Illinois Supreme Court Justice Anne M. Burke Speaks to John Marshall Students about Professionalism

llinois Supreme Court Justice Anne M. Burke spoke to John Marshall law students on February 16 about the importance of professionalism at the kickoff event of the Office of Professionalism & Career Strategy’s Justice Anne M. Burke Professionalism Series. This year marks the eighth consecutive year that John Marshall has collaborated with the Illinois Supreme Court’s Commission on Civility to present the professionalism series.

“Professionalism is defined as good judgment and polite behavior,” Burke told the students and guests of the law school, which included U.S. District Court Judge Jorge Alonso, John Marshall Board of Trustees President Paula Hudson Holderman, John Marshall Dean Darby Dickerson and Mark C. Palmer, Professionalism Counsel for the Illinois Supreme Court Commission on Professionalism. “Always be professional in your personal interactions, in your legal writing and, especially, in social media.”

Burke cautioned students to think about what they post on social media and who might see it. “Do your colleagues really need to know that you knit or tap dance or drink pina coladas or have a tattoo?” Burke’s message about the importance of professionalism also was intertwined with stories about the inner workings of the Illinois Supreme Court. Illinois is one of two states where its supreme court judges live together during certain periods of their term. Burke enthralled the audience with anecdotes about the unique historic suites in the state supreme court building in Springfield and their rules for civility which include talking business only in the court’s “impression room.”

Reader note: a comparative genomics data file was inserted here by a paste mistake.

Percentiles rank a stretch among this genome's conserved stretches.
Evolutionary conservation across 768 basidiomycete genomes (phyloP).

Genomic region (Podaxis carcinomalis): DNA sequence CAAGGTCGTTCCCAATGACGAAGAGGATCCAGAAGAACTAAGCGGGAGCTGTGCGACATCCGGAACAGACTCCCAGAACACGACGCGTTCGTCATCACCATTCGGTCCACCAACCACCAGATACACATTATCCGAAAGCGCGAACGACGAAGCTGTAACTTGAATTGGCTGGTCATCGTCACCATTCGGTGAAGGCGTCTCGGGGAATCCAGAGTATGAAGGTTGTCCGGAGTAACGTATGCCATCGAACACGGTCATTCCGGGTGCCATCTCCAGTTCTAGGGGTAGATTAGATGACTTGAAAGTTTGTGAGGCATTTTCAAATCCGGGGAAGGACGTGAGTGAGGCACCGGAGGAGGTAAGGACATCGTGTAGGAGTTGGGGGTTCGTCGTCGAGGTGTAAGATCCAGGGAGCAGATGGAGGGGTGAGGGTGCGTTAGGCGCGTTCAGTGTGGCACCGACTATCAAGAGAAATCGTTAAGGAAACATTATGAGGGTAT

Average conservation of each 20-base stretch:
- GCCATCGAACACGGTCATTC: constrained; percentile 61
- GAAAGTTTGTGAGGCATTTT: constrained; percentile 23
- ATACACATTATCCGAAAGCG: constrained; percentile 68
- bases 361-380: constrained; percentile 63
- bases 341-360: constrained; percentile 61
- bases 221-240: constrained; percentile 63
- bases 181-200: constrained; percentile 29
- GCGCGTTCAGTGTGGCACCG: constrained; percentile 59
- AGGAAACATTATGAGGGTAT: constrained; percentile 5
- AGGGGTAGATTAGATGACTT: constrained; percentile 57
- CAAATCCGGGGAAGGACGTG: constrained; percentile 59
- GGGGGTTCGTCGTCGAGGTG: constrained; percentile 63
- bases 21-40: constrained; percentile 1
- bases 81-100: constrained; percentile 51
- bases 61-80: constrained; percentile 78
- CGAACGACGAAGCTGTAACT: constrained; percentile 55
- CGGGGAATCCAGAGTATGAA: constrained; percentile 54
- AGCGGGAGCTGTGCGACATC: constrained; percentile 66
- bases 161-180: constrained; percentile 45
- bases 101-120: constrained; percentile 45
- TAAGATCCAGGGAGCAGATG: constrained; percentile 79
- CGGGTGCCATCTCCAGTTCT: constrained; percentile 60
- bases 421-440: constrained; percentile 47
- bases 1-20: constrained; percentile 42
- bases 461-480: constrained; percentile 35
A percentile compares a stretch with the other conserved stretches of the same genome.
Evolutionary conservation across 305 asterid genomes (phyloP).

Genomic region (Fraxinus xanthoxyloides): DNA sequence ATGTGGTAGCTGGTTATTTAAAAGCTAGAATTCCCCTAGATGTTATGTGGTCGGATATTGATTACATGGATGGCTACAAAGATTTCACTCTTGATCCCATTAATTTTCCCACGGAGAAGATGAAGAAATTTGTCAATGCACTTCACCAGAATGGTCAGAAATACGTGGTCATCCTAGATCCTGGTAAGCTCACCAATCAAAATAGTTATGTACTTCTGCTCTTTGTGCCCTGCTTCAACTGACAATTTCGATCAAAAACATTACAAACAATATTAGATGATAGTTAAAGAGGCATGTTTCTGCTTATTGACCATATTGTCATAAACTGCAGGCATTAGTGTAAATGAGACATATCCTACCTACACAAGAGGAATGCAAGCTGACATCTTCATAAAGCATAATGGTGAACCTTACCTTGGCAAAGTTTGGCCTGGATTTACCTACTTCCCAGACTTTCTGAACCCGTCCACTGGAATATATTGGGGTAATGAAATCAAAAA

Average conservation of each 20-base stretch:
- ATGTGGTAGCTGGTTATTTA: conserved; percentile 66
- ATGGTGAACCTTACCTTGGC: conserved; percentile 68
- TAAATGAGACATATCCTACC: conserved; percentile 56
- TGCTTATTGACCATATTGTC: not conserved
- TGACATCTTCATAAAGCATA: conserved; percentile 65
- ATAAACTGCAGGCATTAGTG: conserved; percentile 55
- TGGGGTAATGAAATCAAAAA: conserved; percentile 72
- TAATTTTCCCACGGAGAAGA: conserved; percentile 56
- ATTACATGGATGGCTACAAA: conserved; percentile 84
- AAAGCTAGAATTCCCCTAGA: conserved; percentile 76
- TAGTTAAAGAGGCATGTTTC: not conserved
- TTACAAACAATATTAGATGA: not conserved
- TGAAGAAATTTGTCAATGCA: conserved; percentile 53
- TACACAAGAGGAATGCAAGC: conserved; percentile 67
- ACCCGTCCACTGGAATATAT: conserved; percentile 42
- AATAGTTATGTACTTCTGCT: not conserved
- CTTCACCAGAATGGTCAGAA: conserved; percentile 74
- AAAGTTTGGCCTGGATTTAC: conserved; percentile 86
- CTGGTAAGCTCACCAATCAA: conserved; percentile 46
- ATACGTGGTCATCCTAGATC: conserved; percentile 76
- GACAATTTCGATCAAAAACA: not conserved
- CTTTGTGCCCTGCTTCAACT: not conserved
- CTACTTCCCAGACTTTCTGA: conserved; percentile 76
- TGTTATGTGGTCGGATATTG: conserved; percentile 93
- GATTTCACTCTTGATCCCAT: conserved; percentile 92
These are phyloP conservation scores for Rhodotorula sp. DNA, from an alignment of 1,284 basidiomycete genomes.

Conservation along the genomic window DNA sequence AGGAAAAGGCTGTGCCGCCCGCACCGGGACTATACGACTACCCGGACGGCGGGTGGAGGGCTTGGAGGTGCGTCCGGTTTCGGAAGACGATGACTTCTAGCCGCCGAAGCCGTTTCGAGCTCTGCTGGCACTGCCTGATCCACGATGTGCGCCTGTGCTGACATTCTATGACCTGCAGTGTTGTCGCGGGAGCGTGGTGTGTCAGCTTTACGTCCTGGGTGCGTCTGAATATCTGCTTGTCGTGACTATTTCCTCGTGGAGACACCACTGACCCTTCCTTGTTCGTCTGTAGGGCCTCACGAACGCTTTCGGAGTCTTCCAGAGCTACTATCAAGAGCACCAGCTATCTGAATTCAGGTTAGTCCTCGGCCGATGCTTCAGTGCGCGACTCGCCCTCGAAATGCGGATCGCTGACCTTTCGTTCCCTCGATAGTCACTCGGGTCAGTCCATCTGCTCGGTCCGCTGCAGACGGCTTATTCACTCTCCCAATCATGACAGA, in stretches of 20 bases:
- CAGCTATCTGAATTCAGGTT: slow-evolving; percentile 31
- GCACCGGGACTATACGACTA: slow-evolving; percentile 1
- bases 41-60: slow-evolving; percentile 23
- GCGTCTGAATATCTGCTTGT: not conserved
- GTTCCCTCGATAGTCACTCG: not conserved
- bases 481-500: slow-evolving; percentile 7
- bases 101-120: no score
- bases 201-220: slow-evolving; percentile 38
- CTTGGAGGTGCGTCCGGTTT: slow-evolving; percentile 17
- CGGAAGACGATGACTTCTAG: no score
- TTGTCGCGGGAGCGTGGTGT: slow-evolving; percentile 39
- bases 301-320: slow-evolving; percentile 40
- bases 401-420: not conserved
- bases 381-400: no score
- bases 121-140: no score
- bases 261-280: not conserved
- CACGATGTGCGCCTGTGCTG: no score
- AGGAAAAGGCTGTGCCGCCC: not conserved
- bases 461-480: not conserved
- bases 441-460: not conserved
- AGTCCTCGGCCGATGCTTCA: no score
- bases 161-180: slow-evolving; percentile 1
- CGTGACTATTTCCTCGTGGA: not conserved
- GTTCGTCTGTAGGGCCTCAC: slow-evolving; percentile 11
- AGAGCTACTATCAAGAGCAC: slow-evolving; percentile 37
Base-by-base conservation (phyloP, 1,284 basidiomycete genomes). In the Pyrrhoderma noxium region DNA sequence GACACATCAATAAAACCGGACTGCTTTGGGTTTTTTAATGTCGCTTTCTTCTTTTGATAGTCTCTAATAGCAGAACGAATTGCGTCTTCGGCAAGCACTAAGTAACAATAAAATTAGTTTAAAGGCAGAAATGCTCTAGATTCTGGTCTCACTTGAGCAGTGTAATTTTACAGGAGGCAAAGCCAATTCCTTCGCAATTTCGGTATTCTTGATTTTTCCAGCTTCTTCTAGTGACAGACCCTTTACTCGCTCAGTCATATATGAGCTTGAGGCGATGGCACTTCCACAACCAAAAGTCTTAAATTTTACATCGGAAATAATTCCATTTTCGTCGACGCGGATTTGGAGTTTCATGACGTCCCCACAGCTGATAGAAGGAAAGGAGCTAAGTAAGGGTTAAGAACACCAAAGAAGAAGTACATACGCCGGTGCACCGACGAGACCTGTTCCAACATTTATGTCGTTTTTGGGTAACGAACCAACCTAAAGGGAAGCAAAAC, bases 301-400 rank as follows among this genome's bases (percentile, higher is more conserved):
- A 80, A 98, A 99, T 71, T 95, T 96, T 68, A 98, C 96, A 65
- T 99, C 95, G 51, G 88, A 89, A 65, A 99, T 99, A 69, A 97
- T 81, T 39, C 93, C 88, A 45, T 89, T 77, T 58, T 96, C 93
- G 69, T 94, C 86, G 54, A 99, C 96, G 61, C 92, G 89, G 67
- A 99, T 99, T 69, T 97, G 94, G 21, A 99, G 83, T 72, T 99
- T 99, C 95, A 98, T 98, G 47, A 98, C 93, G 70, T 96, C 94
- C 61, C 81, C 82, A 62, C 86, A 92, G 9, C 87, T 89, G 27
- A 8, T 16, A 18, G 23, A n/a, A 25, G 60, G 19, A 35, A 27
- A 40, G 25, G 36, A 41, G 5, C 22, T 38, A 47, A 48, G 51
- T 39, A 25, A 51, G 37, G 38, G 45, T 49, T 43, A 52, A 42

But her tales also imparted an important message to students: Political, personal and professional differences can be overcome when you take the time to learn about other people’s lives. Burke noted that she and her fellow justices eat all their meals together when in Springfield which has helped them learn about each other as people. That learning has encouraged collegiality and helped them bridge any differences through civility.

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